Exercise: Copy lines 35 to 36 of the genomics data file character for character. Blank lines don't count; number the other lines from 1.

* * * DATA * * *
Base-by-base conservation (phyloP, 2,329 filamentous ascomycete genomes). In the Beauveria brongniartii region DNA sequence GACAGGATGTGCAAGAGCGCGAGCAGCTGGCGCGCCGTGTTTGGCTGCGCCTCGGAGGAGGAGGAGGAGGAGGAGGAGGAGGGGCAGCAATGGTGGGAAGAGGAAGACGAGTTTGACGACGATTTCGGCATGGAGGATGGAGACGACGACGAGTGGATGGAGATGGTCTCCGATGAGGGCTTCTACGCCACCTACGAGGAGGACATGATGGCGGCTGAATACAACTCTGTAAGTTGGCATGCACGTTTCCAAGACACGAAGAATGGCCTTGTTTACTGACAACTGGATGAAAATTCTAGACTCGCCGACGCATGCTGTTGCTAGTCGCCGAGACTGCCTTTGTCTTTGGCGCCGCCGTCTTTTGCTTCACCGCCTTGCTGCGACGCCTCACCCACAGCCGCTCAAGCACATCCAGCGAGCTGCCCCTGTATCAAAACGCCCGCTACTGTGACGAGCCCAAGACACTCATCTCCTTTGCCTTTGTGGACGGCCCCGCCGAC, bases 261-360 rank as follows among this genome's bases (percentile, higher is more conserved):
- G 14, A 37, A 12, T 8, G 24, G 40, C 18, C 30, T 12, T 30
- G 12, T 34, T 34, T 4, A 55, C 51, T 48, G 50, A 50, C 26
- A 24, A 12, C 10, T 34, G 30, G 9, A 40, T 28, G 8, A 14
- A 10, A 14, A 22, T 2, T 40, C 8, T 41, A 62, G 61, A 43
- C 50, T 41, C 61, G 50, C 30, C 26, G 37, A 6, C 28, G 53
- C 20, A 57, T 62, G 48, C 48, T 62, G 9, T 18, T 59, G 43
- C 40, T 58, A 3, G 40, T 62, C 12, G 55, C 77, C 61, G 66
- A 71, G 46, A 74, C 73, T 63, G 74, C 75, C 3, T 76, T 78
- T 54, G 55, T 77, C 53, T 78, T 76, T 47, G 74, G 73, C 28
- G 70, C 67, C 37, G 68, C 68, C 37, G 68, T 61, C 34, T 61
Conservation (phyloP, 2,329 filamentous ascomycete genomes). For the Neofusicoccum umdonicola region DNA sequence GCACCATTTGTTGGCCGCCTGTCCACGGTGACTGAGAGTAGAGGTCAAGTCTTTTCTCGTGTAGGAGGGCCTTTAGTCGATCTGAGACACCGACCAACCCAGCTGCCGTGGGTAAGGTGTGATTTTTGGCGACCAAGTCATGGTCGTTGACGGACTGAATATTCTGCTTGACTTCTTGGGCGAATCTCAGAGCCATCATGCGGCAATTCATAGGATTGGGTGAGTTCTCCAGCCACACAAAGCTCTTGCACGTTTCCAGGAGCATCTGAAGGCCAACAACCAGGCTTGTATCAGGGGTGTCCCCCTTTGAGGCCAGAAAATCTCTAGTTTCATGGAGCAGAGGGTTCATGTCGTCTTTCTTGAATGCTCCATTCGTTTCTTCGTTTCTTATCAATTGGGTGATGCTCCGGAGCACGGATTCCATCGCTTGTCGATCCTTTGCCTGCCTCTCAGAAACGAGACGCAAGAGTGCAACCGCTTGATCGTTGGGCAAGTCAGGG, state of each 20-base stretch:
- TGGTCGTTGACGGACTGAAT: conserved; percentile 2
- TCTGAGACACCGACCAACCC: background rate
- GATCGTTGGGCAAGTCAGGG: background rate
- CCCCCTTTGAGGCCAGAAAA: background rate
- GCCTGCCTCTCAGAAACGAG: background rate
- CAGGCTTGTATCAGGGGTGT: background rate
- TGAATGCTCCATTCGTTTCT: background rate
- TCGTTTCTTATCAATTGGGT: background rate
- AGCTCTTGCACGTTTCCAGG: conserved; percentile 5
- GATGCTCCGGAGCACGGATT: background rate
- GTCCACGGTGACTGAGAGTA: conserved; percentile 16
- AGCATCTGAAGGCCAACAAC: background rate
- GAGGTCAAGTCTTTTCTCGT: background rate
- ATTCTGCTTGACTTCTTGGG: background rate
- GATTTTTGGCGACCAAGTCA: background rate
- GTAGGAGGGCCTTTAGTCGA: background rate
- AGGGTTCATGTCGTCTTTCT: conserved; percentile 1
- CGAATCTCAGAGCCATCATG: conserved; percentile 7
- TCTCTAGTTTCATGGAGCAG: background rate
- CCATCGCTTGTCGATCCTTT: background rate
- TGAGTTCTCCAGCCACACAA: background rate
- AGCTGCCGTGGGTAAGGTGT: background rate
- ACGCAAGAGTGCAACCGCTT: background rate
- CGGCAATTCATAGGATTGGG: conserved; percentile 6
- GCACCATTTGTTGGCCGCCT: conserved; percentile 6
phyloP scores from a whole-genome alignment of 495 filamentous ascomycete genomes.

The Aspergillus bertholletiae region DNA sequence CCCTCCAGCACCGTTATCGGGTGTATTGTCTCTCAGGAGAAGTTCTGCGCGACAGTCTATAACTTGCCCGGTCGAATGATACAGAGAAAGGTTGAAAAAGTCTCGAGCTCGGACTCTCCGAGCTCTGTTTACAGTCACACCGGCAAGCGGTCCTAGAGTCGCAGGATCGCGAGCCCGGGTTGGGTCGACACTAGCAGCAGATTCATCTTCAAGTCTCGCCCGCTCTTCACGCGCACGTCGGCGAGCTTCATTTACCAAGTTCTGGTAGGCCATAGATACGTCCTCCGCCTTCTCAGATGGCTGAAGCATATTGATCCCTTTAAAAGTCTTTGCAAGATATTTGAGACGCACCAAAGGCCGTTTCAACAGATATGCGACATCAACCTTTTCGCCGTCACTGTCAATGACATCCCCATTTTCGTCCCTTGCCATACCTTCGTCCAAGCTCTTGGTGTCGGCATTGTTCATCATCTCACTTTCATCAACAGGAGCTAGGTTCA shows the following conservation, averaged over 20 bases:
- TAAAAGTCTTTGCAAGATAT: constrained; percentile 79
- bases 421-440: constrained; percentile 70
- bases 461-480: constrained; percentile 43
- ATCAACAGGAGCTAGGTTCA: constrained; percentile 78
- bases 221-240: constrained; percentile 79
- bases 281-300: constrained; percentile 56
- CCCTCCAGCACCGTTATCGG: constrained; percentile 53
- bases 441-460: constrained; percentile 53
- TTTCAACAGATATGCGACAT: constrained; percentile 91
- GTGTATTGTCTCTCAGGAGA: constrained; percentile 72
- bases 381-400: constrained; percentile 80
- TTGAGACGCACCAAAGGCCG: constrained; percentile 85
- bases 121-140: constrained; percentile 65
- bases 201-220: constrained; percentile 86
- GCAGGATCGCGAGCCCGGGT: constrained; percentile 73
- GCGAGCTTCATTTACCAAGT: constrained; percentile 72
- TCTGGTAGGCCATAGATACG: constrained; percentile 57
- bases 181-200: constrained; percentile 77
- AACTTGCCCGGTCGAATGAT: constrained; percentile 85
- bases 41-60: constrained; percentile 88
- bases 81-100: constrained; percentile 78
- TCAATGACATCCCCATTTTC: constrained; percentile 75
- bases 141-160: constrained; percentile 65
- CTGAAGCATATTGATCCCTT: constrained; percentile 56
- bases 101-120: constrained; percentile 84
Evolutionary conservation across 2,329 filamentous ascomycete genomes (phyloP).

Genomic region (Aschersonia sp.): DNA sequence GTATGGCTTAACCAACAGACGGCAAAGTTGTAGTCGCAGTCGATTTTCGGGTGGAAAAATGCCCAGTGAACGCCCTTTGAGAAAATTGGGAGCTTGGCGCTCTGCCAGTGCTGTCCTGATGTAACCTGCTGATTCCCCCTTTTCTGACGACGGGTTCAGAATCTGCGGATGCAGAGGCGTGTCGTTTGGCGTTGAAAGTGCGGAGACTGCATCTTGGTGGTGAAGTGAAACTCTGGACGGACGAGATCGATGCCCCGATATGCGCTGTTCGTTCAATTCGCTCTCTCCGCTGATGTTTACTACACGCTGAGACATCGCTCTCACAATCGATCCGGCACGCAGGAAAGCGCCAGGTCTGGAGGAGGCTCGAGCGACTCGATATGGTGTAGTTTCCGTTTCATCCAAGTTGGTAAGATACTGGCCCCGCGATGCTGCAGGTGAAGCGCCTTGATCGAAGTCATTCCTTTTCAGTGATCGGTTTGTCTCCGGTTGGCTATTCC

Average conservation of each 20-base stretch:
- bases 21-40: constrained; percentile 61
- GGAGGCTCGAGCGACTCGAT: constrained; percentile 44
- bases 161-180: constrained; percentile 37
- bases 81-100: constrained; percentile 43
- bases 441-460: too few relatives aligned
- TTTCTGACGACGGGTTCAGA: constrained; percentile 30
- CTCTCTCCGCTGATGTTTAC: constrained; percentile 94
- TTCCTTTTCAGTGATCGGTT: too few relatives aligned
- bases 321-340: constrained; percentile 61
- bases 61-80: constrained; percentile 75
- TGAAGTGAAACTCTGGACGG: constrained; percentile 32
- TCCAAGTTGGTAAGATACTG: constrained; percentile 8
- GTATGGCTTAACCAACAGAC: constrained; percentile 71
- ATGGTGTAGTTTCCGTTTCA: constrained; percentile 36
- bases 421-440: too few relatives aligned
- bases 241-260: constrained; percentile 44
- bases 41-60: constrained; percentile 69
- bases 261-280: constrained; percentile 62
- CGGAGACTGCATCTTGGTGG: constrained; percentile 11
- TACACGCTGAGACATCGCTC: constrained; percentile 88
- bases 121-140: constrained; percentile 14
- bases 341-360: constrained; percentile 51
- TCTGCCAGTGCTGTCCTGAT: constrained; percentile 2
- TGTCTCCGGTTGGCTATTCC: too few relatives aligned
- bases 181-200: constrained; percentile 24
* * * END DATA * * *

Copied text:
- ACGCAAGAGTGCAACCGCTT: background rate
- CGGCAATTCATAGGATTGGG: conserved; percentile 6